Distracted drivers have now become the number 1 cause of fatal crashes in Nova Scotia.
AMHERST - Distracted drivers have now become the number 1 cause of fatal crashes in Nova Scotia.
The RCMP’s analysis over the last five years has identified four major factors leading to fatal motor vehicle collisions. They are: Impairment by drug or alcohol, speed (aggressive driving), unbelted occupants and distracted driving.
“Over the last five years, 33 per cent of fatalities were attributed to driver distraction, making it the number 1 cause,” Const. Travise Dow of the Cumberland District RCMP said.
Too often drivers justify driving while distracted every day, the reality is that motorists have a huge responsibility in making our roads safer, Dow said.
“They must remain focused on the task of driving. That means constantly making yourself aware of the external environment (traffic volume, speed, weather conditions, etc.).”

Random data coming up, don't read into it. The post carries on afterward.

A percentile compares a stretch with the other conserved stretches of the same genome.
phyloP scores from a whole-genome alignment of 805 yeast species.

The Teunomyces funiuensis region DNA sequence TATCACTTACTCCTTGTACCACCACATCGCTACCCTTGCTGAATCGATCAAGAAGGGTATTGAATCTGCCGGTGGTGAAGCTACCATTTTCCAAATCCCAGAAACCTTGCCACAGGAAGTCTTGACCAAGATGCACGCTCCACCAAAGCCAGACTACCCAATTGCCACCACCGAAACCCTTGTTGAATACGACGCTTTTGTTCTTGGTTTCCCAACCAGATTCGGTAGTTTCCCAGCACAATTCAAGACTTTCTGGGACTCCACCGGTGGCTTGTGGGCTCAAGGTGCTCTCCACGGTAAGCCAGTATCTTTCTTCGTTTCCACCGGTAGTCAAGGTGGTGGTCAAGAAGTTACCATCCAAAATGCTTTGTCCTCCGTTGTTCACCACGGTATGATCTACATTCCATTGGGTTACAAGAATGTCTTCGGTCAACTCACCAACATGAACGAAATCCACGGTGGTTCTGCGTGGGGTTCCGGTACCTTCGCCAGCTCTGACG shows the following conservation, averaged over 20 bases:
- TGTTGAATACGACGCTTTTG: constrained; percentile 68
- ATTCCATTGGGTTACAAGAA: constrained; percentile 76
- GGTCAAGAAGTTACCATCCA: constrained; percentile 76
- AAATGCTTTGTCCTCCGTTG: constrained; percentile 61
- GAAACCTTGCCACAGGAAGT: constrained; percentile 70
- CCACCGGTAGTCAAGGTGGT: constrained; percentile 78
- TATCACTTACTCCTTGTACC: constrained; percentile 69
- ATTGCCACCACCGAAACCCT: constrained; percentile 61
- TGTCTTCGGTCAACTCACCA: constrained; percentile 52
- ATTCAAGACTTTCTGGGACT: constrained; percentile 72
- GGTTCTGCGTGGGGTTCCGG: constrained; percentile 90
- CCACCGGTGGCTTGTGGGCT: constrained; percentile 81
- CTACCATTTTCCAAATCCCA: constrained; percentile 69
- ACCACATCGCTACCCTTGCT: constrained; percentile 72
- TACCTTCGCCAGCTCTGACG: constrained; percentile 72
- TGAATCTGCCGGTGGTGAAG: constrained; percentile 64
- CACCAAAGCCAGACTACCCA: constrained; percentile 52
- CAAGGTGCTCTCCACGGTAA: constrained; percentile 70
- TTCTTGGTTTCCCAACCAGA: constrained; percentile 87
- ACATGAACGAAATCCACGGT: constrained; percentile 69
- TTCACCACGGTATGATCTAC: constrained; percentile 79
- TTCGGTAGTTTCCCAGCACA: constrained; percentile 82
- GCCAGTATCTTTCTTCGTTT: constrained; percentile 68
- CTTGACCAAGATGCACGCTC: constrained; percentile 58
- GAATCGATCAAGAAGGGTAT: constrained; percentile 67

Driver distraction includes anything that takes the focus off the road, the use of handheld devices (cell phones, GPS), as well as being distracted by passengers in the vehicle.
Because of the difficulty of identifying distracted drivers, the RCMP is making the issue a high priority.
Through education, communication and enforcement the RCMP attempts to make Nova Scotia roads a safer place.
Last year, the RCMP issued 28,677 violation tickets relative to the four major factors of fatal and serious injury collisions. Of that, 2,841 were distracted driving and cell phone violations.
Over the last three months alone, the RCMP issued 1,064 cell phone tickets in Nova Scotia.
Ultimately, drivers have to change their behaviour, Dow said.
“Driving is a huge responsibility. Drivers must remain focused on the task of driving, be aware of their surroundings, know their vehicle and keep cell phones turned off when driving.”
STATS: (RCMP Jurisdiction in NS)
Percentage over the last 5 years:
Distracted Driving – 33 per cent of fatalities
Speed – 31 per cent of fatalities
Unbelted Occupants - 28 per cent of fatalities
Impairment by drug or alcohol – 26 per cent of fatalities